fuse_dfs                                                   2.3P  1.8P  511T  78% /mnt/hdfs
tmpfs                                                      6.3G     0  6.3G   0% /run/user/18005
tmpfs                                                      6.3G   32K  6.3G   1% /run/user/17677
labstore1006.wikimedia.org:/srv/dumps/xmldatadumps/public   98T   59T   35T  64% /mnt/nfs/dumps-labstore1006.wikimedia.org
labstore1007.wikimedia.org:/                                97T   65T   28T  70% /mnt/nfs/dumps-labstore1007.wikimedia.org
tmpfs                                                      6.3G     0  6.3G   0% /run/user/22235
tmpfs                                                      6.3G     0  6.3G   0% /run/user/22071
tmpfs                                                      6.3G     0  6.3G   0% /run/user/10668

In this case, the /srv partition is almost full, so it is better to look for another stat1xxx host.

Checking the space used by your files

It is sufficient to ssh to the host that you want to check and execute the following:

# Ensure that I am in my home directory, usually /home/your-username
# if not, please do cd /home/your-username
elukey@stat1007:~$ pwd
/home/elukey

elukey@stat1007:~$ du -hs
369M	.

For a detailed view:

# Ensure that I am in my home directory, usually /home/your-username
# if not, please do cd /home/your-username
elukey@stat1007:~$ pwd
/home/elukey

elukey@stat1007:~$ du -hs * | sort -h
[..]
164K	dump.out
648K	eventlogging_cleaner.log
7.5M	refinery
21M	python_env
49M	webrequest.stats.json
245M	spark2-2.3.1-bin-hadoop2.6

It is easy to have a quick view of how much data we are storing, and delete files that are not needed.

Alternatively, you can use the the tool ncdu, which provides a curses interface and lets you navigate around the directory tree and delete files as you encounter them.

Web publication

If you wish to publish a dataset or report from one of the analytics clients, you can place it in the /srv/published/ directory, which will make it available on the web in the equivalent place under analytics.wikimedia.org/published/. You can find more information on Analytics/Web publication.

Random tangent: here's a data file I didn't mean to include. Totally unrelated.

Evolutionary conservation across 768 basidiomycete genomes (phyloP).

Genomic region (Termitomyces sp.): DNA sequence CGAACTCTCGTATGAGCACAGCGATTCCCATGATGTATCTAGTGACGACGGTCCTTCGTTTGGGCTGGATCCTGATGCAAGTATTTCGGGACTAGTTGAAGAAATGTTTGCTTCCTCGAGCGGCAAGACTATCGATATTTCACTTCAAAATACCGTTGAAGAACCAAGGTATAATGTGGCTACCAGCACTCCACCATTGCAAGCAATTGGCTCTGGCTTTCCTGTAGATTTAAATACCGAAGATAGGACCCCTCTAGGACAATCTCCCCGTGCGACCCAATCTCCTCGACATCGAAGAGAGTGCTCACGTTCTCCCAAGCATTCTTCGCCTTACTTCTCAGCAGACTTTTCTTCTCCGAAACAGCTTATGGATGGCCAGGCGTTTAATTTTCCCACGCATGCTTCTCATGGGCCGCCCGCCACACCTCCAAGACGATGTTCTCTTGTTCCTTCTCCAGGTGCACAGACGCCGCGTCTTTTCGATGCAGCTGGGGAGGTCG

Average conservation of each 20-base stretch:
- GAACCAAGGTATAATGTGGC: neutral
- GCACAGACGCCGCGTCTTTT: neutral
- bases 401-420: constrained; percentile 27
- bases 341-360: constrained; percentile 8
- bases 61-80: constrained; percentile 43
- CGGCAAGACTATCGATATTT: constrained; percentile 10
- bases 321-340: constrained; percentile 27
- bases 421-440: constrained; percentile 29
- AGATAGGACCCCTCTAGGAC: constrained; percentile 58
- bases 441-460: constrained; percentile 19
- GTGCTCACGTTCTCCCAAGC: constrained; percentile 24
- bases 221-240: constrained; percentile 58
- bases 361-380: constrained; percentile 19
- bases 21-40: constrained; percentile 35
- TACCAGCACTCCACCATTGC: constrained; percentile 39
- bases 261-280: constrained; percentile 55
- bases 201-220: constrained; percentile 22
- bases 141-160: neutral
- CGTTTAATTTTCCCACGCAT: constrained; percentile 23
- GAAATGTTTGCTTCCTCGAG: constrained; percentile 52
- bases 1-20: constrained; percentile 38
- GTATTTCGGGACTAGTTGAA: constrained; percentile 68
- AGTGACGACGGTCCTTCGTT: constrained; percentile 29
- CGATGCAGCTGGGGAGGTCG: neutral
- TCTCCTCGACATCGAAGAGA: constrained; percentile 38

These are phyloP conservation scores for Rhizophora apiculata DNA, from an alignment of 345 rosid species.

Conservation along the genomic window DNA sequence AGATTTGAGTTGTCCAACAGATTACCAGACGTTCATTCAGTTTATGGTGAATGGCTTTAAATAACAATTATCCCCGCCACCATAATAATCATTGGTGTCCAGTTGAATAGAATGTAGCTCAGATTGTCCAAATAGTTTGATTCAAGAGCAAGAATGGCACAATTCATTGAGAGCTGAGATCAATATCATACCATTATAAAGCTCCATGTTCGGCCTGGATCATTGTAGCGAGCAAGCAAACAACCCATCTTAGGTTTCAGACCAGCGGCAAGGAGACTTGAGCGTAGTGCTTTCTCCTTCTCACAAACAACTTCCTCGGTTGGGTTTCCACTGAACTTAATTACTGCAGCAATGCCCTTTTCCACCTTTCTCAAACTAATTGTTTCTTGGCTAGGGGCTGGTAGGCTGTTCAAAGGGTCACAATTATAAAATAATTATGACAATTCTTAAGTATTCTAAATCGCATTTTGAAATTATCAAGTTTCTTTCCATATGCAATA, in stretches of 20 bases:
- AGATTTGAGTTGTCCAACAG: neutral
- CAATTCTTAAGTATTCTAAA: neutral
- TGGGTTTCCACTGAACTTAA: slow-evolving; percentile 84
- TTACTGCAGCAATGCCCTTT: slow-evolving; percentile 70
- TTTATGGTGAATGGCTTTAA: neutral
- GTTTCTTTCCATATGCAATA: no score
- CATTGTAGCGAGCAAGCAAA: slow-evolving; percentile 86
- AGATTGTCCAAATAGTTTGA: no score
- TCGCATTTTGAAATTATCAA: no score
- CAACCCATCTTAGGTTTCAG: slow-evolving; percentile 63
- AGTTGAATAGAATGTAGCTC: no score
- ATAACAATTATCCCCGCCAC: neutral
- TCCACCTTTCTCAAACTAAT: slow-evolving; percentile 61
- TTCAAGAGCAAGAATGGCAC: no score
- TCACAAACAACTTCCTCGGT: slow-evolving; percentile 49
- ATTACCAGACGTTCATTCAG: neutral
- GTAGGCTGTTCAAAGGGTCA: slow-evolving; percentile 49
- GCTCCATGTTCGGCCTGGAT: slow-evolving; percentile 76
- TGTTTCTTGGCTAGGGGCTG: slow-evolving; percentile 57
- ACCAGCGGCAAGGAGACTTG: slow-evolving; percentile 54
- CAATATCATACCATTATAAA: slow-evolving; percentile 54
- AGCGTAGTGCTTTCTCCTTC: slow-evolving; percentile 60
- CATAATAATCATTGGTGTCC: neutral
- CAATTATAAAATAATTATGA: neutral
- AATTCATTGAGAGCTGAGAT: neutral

GPU usage

On stat1005 we have deployed an AMD GPU for T148843. The long term plan is to make it available for all the users logging in, but for the moment its access is restricted to the POSIX group gpu-testers to better test it (and avoid usage contention etc..). Please reach out to the Analytics team if you wish to get added to the group to test the GPU for your use case.

Jupyter

Every analytics client can act as Jupyterhub server; for more details, see Analytics/Systems/Jupyter.

Rsync between clients

On every stat/notebook host there is a rsync server that allows users to copy data from one host to the other one. A typical use case would be to move a home directory. For example, let's see how user batman can copy his data from notebook1004 to stat1005:

batman@stat1005:~$ rsync --exclude venv/ --exclude R/ --exclude ".*/" -av notebook1004.eqiad.wmnet::home/batman/ ~/

Please note that there is a limitation - the rsync daemon runs as user nobody, so in order to copy data the home directory files must have permissions set accordingly, otherwise you'll see permission errors while copying. If you are seeing this problem and you are unsure about how to set permissions, please contact the Analytics team via IRC on Freenode (#wikimedia-analytics) or open a Phabricator task with the tag "Analytics".